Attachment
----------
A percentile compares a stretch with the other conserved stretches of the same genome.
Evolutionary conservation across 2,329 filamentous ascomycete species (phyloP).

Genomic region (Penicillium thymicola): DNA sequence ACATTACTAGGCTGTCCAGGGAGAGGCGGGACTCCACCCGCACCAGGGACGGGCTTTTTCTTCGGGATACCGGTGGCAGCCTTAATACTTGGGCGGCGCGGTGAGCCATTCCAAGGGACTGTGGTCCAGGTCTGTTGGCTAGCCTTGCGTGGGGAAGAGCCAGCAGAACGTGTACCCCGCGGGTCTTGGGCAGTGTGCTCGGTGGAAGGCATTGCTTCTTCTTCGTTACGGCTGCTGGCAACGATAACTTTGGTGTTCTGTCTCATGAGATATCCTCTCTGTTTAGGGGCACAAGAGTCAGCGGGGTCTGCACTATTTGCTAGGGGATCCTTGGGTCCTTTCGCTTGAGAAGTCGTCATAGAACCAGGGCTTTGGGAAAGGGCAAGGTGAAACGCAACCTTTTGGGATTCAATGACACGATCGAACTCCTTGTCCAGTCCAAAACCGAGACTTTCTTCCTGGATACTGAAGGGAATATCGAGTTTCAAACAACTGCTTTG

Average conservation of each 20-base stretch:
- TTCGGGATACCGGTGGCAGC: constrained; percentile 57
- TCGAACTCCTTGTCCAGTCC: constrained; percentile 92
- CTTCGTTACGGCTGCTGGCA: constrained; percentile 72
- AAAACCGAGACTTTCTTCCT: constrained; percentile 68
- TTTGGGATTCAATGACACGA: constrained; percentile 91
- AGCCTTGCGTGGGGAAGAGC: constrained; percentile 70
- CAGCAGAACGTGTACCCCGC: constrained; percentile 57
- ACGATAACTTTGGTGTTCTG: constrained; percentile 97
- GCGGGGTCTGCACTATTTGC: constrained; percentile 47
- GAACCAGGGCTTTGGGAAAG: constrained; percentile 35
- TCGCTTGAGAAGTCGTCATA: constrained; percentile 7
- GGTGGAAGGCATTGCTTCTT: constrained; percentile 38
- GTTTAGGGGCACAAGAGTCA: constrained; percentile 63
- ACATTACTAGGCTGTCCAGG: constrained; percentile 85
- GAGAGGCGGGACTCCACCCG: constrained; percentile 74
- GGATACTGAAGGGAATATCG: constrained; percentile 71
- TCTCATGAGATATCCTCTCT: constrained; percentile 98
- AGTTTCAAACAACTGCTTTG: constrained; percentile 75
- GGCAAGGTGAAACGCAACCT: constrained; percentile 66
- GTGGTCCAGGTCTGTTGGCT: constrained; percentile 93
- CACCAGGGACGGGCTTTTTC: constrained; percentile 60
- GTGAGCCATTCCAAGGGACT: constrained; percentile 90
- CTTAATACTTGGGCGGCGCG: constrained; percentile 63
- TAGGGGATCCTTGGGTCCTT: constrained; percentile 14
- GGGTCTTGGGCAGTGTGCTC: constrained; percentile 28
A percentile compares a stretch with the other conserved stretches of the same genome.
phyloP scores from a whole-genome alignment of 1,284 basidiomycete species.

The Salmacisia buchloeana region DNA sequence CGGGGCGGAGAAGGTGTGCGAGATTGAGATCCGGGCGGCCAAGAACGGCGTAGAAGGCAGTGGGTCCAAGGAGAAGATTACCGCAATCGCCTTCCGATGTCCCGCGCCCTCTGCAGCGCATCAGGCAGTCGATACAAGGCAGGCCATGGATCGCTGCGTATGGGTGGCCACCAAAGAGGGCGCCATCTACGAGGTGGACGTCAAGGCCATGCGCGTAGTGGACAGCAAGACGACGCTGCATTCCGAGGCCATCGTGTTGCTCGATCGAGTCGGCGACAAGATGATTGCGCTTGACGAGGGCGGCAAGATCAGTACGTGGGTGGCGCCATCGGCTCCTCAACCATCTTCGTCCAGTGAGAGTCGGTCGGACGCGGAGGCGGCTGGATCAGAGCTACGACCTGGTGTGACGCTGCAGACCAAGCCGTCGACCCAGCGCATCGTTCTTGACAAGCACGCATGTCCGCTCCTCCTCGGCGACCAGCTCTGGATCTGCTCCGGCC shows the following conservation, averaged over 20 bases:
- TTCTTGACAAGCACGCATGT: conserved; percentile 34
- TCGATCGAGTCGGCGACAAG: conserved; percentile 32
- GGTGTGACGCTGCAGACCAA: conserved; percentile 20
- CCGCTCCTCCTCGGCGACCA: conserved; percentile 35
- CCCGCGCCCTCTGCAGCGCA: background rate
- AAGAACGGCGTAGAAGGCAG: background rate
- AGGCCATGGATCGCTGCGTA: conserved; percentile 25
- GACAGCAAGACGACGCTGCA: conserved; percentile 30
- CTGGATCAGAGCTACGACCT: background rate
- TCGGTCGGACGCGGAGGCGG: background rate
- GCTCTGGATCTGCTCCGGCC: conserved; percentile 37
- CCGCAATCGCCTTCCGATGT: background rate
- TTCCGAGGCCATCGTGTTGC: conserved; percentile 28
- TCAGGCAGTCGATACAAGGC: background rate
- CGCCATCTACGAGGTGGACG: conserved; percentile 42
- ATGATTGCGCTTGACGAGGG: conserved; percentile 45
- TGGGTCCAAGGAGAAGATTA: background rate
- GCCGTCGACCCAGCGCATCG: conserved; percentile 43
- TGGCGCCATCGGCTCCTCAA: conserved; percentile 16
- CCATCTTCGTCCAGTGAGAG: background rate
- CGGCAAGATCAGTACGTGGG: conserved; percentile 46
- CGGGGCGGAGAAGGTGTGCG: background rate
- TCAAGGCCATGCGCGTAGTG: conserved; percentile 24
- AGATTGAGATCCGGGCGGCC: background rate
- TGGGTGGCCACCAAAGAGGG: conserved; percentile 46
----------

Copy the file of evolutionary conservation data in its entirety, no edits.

A percentile compares a stretch with the other conserved stretches of the same genome.
Evolutionary conservation across 2,329 filamentous ascomycete species (phyloP).

Genomic region (Penicillium thymicola): DNA sequence ACATTACTAGGCTGTCCAGGGAGAGGCGGGACTCCACCCGCACCAGGGACGGGCTTTTTCTTCGGGATACCGGTGGCAGCCTTAATACTTGGGCGGCGCGGTGAGCCATTCCAAGGGACTGTGGTCCAGGTCTGTTGGCTAGCCTTGCGTGGGGAAGAGCCAGCAGAACGTGTACCCCGCGGGTCTTGGGCAGTGTGCTCGGTGGAAGGCATTGCTTCTTCTTCGTTACGGCTGCTGGCAACGATAACTTTGGTGTTCTGTCTCATGAGATATCCTCTCTGTTTAGGGGCACAAGAGTCAGCGGGGTCTGCACTATTTGCTAGGGGATCCTTGGGTCCTTTCGCTTGAGAAGTCGTCATAGAACCAGGGCTTTGGGAAAGGGCAAGGTGAAACGCAACCTTTTGGGATTCAATGACACGATCGAACTCCTTGTCCAGTCCAAAACCGAGACTTTCTTCCTGGATACTGAAGGGAATATCGAGTTTCAAACAACTGCTTTG

Average conservation of each 20-base stretch:
- TTCGGGATACCGGTGGCAGC: constrained; percentile 57
- TCGAACTCCTTGTCCAGTCC: constrained; percentile 92
- CTTCGTTACGGCTGCTGGCA: constrained; percentile 72
- AAAACCGAGACTTTCTTCCT: constrained; percentile 68
- TTTGGGATTCAATGACACGA: constrained; percentile 91
- AGCCTTGCGTGGGGAAGAGC: constrained; percentile 70
- CAGCAGAACGTGTACCCCGC: constrained; percentile 57
- ACGATAACTTTGGTGTTCTG: constrained; percentile 97
- GCGGGGTCTGCACTATTTGC: constrained; percentile 47
- GAACCAGGGCTTTGGGAAAG: constrained; percentile 35
- TCGCTTGAGAAGTCGTCATA: constrained; percentile 7
- GGTGGAAGGCATTGCTTCTT: constrained; percentile 38
- GTTTAGGGGCACAAGAGTCA: constrained; percentile 63
- ACATTACTAGGCTGTCCAGG: constrained; percentile 85
- GAGAGGCGGGACTCCACCCG: constrained; percentile 74
- GGATACTGAAGGGAATATCG: constrained; percentile 71
- TCTCATGAGATATCCTCTCT: constrained; percentile 98
- AGTTTCAAACAACTGCTTTG: constrained; percentile 75
- GGCAAGGTGAAACGCAACCT: constrained; percentile 66
- GTGGTCCAGGTCTGTTGGCT: constrained; percentile 93
- CACCAGGGACGGGCTTTTTC: constrained; percentile 60
- GTGAGCCATTCCAAGGGACT: constrained; percentile 90
- CTTAATACTTGGGCGGCGCG: constrained; percentile 63
- TAGGGGATCCTTGGGTCCTT: constrained; percentile 14
- GGGTCTTGGGCAGTGTGCTC: constrained; percentile 28
A percentile compares a stretch with the other conserved stretches of the same genome.
phyloP scores from a whole-genome alignment of 1,284 basidiomycete species.

The Salmacisia buchloeana region DNA sequence CGGGGCGGAGAAGGTGTGCGAGATTGAGATCCGGGCGGCCAAGAACGGCGTAGAAGGCAGTGGGTCCAAGGAGAAGATTACCGCAATCGCCTTCCGATGTCCCGCGCCCTCTGCAGCGCATCAGGCAGTCGATACAAGGCAGGCCATGGATCGCTGCGTATGGGTGGCCACCAAAGAGGGCGCCATCTACGAGGTGGACGTCAAGGCCATGCGCGTAGTGGACAGCAAGACGACGCTGCATTCCGAGGCCATCGTGTTGCTCGATCGAGTCGGCGACAAGATGATTGCGCTTGACGAGGGCGGCAAGATCAGTACGTGGGTGGCGCCATCGGCTCCTCAACCATCTTCGTCCAGTGAGAGTCGGTCGGACGCGGAGGCGGCTGGATCAGAGCTACGACCTGGTGTGACGCTGCAGACCAAGCCGTCGACCCAGCGCATCGTTCTTGACAAGCACGCATGTCCGCTCCTCCTCGGCGACCAGCTCTGGATCTGCTCCGGCC shows the following conservation, averaged over 20 bases:
- TTCTTGACAAGCACGCATGT: conserved; percentile 34
- TCGATCGAGTCGGCGACAAG: conserved; percentile 32
- GGTGTGACGCTGCAGACCAA: conserved; percentile 20
- CCGCTCCTCCTCGGCGACCA: conserved; percentile 35
- CCCGCGCCCTCTGCAGCGCA: background rate
- AAGAACGGCGTAGAAGGCAG: background rate
- AGGCCATGGATCGCTGCGTA: conserved; percentile 25
- GACAGCAAGACGACGCTGCA: conserved; percentile 30
- CTGGATCAGAGCTACGACCT: background rate
- TCGGTCGGACGCGGAGGCGG: background rate
- GCTCTGGATCTGCTCCGGCC: conserved; percentile 37
- CCGCAATCGCCTTCCGATGT: background rate
- TTCCGAGGCCATCGTGTTGC: conserved; percentile 28
- TCAGGCAGTCGATACAAGGC: background rate
- CGCCATCTACGAGGTGGACG: conserved; percentile 42
- ATGATTGCGCTTGACGAGGG: conserved; percentile 45
- TGGGTCCAAGGAGAAGATTA: background rate
- GCCGTCGACCCAGCGCATCG: conserved; percentile 43
- TGGCGCCATCGGCTCCTCAA: conserved; percentile 16
- CCATCTTCGTCCAGTGAGAG: background rate
- CGGCAAGATCAGTACGTGGG: conserved; percentile 46
- CGGGGCGGAGAAGGTGTGCG: background rate
- TCAAGGCCATGCGCGTAGTG: conserved; percentile 24
- AGATTGAGATCCGGGCGGCC: background rate
- TGGGTGGCCACCAAAGAGGG: conserved; percentile 46